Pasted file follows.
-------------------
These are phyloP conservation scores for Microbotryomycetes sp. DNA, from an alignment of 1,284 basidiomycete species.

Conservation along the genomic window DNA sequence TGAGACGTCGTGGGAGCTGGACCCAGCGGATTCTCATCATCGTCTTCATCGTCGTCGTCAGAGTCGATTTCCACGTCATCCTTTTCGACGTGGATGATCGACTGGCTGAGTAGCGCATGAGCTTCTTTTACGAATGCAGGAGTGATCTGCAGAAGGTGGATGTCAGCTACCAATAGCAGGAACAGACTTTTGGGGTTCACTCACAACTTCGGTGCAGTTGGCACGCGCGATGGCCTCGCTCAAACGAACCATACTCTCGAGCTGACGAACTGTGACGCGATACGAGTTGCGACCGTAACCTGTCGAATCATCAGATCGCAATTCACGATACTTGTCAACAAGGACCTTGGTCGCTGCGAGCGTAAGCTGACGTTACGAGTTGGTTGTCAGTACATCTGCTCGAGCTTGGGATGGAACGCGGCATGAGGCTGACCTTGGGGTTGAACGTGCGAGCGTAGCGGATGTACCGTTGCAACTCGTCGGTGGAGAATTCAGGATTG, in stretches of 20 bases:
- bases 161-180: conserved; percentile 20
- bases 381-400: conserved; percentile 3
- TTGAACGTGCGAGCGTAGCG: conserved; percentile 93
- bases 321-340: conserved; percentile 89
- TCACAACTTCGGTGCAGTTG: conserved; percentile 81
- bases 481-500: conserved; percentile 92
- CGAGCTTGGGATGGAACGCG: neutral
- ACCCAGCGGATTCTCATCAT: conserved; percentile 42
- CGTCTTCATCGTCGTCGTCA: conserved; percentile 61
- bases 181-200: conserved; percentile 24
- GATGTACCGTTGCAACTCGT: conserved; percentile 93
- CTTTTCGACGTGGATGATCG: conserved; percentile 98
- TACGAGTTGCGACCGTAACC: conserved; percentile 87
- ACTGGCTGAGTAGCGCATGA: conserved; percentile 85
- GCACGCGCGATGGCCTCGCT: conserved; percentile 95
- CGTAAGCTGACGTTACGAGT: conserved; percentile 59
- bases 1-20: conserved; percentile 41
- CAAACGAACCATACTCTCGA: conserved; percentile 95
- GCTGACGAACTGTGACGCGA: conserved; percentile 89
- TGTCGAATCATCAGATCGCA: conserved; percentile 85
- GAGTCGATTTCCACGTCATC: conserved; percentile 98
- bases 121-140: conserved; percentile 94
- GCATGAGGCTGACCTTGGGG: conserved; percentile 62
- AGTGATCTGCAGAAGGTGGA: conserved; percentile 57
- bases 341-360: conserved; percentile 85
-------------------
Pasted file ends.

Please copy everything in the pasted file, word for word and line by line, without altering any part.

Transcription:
These are phyloP conservation scores for Microbotryomycetes sp. DNA, from an alignment of 1,284 basidiomycete species.

Conservation along the genomic window DNA sequence TGAGACGTCGTGGGAGCTGGACCCAGCGGATTCTCATCATCGTCTTCATCGTCGTCGTCAGAGTCGATTTCCACGTCATCCTTTTCGACGTGGATGATCGACTGGCTGAGTAGCGCATGAGCTTCTTTTACGAATGCAGGAGTGATCTGCAGAAGGTGGATGTCAGCTACCAATAGCAGGAACAGACTTTTGGGGTTCACTCACAACTTCGGTGCAGTTGGCACGCGCGATGGCCTCGCTCAAACGAACCATACTCTCGAGCTGACGAACTGTGACGCGATACGAGTTGCGACCGTAACCTGTCGAATCATCAGATCGCAATTCACGATACTTGTCAACAAGGACCTTGGTCGCTGCGAGCGTAAGCTGACGTTACGAGTTGGTTGTCAGTACATCTGCTCGAGCTTGGGATGGAACGCGGCATGAGGCTGACCTTGGGGTTGAACGTGCGAGCGTAGCGGATGTACCGTTGCAACTCGTCGGTGGAGAATTCAGGATTG, in stretches of 20 bases:
- bases 161-180: conserved; percentile 20
- bases 381-400: conserved; percentile 3
- TTGAACGTGCGAGCGTAGCG: conserved; percentile 93
- bases 321-340: conserved; percentile 89
- TCACAACTTCGGTGCAGTTG: conserved; percentile 81
- bases 481-500: conserved; percentile 92
- CGAGCTTGGGATGGAACGCG: neutral
- ACCCAGCGGATTCTCATCAT: conserved; percentile 42
- CGTCTTCATCGTCGTCGTCA: conserved; percentile 61
- bases 181-200: conserved; percentile 24
- GATGTACCGTTGCAACTCGT: conserved; percentile 93
- CTTTTCGACGTGGATGATCG: conserved; percentile 98
- TACGAGTTGCGACCGTAACC: conserved; percentile 87
- ACTGGCTGAGTAGCGCATGA: conserved; percentile 85
- GCACGCGCGATGGCCTCGCT: conserved; percentile 95
- CGTAAGCTGACGTTACGAGT: conserved; percentile 59
- bases 1-20: conserved; percentile 41
- CAAACGAACCATACTCTCGA: conserved; percentile 95
- GCTGACGAACTGTGACGCGA: conserved; percentile 89
- TGTCGAATCATCAGATCGCA: conserved; percentile 85
- GAGTCGATTTCCACGTCATC: conserved; percentile 98
- bases 121-140: conserved; percentile 94
- GCATGAGGCTGACCTTGGGG: conserved; percentile 62
- AGTGATCTGCAGAAGGTGGA: conserved; percentile 57
- bases 341-360: conserved; percentile 85